Yes. The rule that you could postpone the capital gains by buying a new home was eliminated in 1997. The current rule is that if you sell a home that you lived in as your main home for at least 2 of the 5 years prior to the sale, you can exclude $250,000 of capital gains from your income (or $500,000 if married filing jointly) and you pay capital gains on anything above the exclusion. Since you did not live in the home as your main home, the entire gain is taxable to you.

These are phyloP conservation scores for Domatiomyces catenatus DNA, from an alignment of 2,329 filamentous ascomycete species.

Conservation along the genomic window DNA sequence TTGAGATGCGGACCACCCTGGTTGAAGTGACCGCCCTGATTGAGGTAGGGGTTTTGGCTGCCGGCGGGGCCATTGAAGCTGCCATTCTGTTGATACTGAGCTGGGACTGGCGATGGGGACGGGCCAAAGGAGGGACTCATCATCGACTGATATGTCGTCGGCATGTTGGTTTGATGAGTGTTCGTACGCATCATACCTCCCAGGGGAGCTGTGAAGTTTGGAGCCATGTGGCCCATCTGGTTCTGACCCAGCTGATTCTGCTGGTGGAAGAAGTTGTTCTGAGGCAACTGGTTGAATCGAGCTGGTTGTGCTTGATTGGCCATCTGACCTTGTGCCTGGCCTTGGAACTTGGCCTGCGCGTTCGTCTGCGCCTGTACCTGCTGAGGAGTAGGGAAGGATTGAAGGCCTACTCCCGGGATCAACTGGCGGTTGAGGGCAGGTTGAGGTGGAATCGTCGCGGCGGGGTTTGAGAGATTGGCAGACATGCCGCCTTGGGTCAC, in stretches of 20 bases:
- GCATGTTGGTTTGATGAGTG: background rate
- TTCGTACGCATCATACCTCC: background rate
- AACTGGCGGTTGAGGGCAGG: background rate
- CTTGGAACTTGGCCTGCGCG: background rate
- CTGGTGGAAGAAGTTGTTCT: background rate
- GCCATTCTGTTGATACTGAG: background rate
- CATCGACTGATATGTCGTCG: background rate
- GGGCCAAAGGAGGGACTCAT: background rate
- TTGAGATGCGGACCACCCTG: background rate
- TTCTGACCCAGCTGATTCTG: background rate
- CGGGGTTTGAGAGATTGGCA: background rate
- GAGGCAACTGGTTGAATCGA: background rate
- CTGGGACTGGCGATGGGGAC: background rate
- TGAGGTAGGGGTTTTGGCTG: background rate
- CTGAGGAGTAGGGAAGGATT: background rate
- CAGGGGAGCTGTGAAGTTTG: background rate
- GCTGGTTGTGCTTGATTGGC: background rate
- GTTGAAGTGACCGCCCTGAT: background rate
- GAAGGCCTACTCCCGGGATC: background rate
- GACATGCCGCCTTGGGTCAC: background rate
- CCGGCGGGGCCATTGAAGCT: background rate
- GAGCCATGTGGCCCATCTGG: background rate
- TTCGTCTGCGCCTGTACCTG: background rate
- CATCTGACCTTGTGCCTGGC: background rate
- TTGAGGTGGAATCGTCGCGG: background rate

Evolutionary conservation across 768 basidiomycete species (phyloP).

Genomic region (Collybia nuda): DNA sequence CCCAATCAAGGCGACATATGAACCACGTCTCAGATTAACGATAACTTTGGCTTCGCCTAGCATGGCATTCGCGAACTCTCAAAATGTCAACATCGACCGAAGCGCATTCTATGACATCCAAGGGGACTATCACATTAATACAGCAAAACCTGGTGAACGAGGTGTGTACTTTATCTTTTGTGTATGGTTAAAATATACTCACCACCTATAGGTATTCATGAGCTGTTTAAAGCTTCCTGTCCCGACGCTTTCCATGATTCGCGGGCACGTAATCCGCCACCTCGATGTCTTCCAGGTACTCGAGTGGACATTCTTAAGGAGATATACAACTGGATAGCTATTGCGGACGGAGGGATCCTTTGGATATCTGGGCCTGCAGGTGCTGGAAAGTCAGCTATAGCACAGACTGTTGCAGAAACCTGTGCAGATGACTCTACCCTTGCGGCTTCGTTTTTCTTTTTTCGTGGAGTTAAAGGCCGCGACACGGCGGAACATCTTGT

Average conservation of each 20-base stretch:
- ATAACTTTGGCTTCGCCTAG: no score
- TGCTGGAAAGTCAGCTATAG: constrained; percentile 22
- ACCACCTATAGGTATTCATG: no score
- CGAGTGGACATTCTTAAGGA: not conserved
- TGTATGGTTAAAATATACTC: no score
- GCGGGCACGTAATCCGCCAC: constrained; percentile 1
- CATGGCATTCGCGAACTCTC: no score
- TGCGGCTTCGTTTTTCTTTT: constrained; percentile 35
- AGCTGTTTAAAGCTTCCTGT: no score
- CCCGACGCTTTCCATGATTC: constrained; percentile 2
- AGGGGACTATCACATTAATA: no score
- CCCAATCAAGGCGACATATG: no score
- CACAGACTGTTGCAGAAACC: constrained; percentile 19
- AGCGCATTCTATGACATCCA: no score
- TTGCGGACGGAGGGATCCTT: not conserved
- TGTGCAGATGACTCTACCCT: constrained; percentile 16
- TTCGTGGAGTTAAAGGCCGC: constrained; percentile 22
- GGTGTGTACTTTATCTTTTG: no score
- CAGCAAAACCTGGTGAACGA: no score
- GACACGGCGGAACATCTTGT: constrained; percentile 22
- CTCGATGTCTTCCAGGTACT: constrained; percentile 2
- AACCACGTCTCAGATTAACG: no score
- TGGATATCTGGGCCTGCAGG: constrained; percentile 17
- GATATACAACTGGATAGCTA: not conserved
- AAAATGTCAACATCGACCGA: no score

Note that your gain is the difference between your cost basis and the selling price. Your cost basis starts out as the fair market value on the date the previous owner died. You may need to document this through a real estate professional. You can increase your cost basis and reduce your selling price by certain adjustments listed in publication 523, documenting as many adjustments as you can will help reduce the taxable gain.
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